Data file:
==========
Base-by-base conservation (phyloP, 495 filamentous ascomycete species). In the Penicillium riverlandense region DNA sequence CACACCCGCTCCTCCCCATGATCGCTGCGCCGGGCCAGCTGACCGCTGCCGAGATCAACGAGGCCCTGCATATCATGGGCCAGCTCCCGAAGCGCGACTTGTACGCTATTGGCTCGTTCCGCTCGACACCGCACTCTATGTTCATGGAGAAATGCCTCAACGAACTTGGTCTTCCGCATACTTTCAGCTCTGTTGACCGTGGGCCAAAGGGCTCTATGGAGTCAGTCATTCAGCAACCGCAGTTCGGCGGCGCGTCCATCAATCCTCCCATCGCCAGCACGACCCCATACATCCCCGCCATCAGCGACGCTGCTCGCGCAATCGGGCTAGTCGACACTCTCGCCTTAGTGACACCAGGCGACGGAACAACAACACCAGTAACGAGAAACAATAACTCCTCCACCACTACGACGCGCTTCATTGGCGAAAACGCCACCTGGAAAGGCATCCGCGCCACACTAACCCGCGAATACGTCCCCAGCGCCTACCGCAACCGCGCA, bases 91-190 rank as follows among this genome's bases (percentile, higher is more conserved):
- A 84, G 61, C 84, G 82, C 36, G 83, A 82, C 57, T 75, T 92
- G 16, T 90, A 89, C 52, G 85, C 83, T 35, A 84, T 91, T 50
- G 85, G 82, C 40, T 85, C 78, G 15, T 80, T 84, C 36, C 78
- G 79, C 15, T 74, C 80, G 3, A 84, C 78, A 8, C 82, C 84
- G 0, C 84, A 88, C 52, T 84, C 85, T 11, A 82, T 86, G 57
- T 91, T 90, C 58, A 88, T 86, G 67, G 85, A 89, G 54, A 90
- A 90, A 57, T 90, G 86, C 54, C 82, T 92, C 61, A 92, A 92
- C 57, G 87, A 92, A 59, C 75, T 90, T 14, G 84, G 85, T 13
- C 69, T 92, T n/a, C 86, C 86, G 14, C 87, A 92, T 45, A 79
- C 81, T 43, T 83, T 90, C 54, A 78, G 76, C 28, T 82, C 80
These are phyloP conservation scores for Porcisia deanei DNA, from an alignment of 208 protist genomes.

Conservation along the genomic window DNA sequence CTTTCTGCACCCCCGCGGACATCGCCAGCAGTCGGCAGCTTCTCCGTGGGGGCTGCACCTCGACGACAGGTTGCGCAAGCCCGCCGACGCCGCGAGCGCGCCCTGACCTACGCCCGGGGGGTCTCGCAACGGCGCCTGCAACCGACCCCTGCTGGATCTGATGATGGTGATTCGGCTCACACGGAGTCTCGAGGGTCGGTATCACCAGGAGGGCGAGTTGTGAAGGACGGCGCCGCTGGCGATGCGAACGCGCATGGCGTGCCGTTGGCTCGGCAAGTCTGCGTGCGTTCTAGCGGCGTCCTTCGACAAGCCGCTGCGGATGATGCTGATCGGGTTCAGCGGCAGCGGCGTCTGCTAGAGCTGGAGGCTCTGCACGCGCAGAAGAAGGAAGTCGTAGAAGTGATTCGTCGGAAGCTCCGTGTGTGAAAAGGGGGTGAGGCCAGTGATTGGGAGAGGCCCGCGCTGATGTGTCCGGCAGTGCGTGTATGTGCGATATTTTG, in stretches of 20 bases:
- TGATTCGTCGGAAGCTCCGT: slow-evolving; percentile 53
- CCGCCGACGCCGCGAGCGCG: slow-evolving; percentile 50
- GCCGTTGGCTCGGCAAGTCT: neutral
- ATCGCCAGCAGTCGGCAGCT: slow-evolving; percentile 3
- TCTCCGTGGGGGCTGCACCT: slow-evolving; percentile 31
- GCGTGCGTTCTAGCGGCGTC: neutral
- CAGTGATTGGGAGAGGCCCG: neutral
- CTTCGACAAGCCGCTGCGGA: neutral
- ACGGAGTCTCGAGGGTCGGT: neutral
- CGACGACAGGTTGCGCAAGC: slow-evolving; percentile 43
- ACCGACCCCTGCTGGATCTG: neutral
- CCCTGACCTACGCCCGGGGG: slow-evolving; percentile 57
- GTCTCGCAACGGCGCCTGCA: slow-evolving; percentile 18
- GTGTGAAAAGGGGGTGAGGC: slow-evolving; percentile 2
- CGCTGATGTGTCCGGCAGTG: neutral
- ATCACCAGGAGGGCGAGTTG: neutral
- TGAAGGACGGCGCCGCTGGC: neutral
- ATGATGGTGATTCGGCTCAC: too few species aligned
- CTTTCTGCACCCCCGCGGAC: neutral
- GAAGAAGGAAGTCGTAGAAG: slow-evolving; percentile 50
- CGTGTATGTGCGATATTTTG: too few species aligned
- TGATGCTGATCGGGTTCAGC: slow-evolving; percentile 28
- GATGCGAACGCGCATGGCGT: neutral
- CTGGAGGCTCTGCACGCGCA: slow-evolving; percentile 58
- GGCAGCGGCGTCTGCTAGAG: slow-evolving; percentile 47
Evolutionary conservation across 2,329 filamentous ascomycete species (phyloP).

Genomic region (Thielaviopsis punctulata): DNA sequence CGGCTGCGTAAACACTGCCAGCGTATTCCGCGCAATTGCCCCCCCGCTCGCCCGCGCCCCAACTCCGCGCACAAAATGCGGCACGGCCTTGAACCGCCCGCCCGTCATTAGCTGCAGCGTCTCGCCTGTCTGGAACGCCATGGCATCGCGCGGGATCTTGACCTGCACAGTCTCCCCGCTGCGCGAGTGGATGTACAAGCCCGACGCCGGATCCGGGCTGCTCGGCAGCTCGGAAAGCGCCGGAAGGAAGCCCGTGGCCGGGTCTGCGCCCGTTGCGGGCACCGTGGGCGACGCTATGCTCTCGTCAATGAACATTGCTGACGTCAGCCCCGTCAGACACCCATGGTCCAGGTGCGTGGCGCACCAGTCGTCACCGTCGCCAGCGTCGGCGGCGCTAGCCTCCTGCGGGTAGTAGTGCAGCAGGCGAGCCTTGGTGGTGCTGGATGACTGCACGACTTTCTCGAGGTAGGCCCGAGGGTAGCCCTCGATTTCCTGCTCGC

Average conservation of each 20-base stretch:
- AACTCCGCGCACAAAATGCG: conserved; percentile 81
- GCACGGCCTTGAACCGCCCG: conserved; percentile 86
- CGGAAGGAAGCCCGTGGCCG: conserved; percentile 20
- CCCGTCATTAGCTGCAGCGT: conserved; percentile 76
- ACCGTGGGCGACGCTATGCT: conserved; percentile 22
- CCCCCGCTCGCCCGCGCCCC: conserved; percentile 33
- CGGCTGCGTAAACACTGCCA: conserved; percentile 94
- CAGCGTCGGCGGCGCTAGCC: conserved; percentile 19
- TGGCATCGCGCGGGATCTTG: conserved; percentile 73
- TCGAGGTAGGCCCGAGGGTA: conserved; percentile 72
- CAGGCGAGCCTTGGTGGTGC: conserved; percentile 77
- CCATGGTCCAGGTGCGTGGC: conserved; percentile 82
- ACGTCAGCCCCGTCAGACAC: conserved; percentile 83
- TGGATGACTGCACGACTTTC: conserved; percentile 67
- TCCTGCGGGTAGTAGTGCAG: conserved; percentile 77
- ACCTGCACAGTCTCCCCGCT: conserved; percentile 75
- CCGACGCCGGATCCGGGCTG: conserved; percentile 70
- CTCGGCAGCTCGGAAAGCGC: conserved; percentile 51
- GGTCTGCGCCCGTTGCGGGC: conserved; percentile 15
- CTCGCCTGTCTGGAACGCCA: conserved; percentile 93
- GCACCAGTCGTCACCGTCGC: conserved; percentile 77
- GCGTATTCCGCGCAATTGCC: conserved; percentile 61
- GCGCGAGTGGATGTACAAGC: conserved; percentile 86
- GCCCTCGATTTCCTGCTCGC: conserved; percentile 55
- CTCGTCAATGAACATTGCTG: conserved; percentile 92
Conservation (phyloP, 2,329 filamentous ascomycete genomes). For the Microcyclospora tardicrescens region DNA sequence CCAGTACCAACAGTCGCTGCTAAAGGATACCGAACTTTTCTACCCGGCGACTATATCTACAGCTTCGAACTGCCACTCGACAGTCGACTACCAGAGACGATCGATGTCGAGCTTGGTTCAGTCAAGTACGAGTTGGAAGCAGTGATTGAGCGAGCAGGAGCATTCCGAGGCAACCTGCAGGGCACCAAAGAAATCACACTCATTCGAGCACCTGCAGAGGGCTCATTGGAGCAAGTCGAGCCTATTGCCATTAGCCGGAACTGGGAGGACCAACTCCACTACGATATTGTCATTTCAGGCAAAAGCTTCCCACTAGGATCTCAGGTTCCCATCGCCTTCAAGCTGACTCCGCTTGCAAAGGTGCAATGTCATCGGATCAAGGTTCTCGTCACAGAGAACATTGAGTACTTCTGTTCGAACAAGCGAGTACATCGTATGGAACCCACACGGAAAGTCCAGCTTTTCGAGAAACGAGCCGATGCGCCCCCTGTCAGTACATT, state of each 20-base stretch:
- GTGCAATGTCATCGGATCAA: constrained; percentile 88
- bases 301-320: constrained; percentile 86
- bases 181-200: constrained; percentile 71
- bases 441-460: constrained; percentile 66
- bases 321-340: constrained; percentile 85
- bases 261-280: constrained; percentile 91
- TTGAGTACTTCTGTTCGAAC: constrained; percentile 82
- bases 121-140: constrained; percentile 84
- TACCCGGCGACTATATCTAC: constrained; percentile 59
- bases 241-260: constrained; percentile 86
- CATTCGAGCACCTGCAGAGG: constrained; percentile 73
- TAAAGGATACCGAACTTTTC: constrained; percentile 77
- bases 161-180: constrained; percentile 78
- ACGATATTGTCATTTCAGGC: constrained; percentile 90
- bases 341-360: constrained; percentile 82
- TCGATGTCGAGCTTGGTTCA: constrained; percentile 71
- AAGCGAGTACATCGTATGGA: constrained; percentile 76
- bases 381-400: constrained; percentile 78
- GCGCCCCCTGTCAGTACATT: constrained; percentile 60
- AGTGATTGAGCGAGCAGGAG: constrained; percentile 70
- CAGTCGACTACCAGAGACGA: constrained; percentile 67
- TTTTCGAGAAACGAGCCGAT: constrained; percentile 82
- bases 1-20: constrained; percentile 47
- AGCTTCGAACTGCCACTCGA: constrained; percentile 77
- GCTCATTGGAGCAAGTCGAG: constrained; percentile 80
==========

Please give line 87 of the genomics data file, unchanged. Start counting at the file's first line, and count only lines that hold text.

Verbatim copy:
- AGTGATTGAGCGAGCAGGAG: constrained; percentile 70